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Moreland has chance to define his future

Moreland has chance to define his future

Moreland has chance to define his future
ARLINGTON -- Mitch Moreland was the Rangers' starting first baseman on Saturday afternoon. He got the day off on Sunday but is expected to be back at his position on Tuesday.

All indications are Moreland will also be at first base for the Rangers on Opening Day next season. He remains the Rangers' once and future first baseman, even though ill-founded speculation suggests the club might try to do better -- much better -- this winter.

Baseball's upcoming offseason is almost certainly going to be dominated by the fate of free-agent first basemen Albert Pujols and Prince Fielder. Speculation is already rampant that the Rangers will figure prominently in that high-priced market. Club officials are adamant in private that is not going to happen and the team is not expecting to get involved in the bidding for either player.

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Tampering rules prevent the Rangers from publicly commenting on potential free agents until the process begins. They prefer anyway to focus on the up-for-grabs American League West race. Despite the dubious perception that their new ownership has the financial means to spend at will, Moreland still has the Rangers' confidence at first base -- even though his first full season has not been a complete success.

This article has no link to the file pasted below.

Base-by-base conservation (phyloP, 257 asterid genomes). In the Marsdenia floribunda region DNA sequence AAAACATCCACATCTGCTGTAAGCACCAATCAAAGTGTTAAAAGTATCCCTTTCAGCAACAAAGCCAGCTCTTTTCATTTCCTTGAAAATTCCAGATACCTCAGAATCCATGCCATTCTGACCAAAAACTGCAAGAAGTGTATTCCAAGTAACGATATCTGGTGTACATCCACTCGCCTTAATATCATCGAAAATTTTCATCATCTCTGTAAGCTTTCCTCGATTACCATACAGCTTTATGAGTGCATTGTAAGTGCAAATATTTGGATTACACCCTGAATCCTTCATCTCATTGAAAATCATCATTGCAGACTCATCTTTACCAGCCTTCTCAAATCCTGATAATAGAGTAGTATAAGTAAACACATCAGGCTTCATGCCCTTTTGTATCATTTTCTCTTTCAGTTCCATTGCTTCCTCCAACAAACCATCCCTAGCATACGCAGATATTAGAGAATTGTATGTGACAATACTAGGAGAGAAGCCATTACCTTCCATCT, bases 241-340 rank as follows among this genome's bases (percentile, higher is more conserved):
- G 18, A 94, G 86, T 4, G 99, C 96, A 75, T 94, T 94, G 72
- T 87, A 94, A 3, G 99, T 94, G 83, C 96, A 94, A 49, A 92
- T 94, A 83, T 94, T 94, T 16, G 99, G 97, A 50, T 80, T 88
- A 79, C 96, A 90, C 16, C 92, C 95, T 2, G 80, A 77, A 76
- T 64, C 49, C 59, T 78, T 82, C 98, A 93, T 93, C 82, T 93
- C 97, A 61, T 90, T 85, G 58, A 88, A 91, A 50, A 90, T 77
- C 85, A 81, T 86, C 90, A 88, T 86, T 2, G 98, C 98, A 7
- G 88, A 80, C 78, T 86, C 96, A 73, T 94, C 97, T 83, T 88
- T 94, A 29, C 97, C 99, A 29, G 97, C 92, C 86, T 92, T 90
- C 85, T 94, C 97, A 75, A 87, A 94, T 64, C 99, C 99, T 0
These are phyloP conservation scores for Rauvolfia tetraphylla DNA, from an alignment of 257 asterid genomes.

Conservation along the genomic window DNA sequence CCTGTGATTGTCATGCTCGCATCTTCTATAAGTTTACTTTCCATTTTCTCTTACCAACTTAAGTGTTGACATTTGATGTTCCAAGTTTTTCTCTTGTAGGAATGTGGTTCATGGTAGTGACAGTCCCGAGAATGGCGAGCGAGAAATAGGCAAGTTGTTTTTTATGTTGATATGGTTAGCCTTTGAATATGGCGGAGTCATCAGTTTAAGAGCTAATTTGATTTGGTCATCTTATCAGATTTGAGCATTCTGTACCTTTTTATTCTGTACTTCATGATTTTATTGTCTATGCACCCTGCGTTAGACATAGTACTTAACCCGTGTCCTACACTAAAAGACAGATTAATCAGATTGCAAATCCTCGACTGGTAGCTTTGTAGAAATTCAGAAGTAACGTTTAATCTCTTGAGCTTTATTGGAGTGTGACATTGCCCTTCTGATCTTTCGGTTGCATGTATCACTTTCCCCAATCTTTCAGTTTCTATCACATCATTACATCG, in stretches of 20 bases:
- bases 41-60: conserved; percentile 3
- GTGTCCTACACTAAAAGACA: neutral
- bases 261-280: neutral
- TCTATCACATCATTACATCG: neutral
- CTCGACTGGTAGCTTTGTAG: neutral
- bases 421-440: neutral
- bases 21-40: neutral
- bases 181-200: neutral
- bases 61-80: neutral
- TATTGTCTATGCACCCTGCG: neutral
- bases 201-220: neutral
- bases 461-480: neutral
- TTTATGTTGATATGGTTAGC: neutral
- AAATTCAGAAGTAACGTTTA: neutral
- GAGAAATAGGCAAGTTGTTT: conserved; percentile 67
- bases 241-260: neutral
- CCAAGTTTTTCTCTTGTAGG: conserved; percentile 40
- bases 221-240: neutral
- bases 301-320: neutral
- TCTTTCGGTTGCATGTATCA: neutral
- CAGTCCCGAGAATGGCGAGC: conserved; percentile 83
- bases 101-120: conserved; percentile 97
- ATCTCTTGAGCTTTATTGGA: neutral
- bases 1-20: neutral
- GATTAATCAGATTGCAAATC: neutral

"He's had some times where he has shown what he is capable of, and he has worked hard on defense," general manager Jon Daniels said. "He has definitely improved there. He hasn't had as consistent of at-bats as he's capable of, but he's a young player, and that will improve over time. He's aware of it."

Moreland is still the starting first baseman on a first-place team. He is hitting .266 with 15 home runs and 51 RBIs in 127 games and 444 at-bats. He has a .327 on-base percentage and a .426 slugging percentage.

"He has been in and out," manager Ron Washington said. "When Mitch concentrates on hitting line drives, he does better. When he tries to lift the ball, that's when he breaks down. He has to make adjustments. He has held his own. We all know he can do better, but he has held his own."

Every team in baseball would like either Pujols or Fielder in their lineup -- at the right price. Fielder, 27, has been the driving force behind the Brewers' pursuit of the National League Central title, and Pujols, 31, has established himself as one of the greatest right-handed hitters in the history of the game.

The Rangers, like any team, could be tempted. However, they have other issues, and club sources say starting pitching is still No. 1 on their list, particularly while C.J. Wilson remains unsigned.

Their financial situation has improved dramatically over the past two years, but unlikely to the point where they can enter the stratosphere of the East Coast financial powerhouses. The intense summer heat cost them a chance to hit three million in attendance for the first time in club history.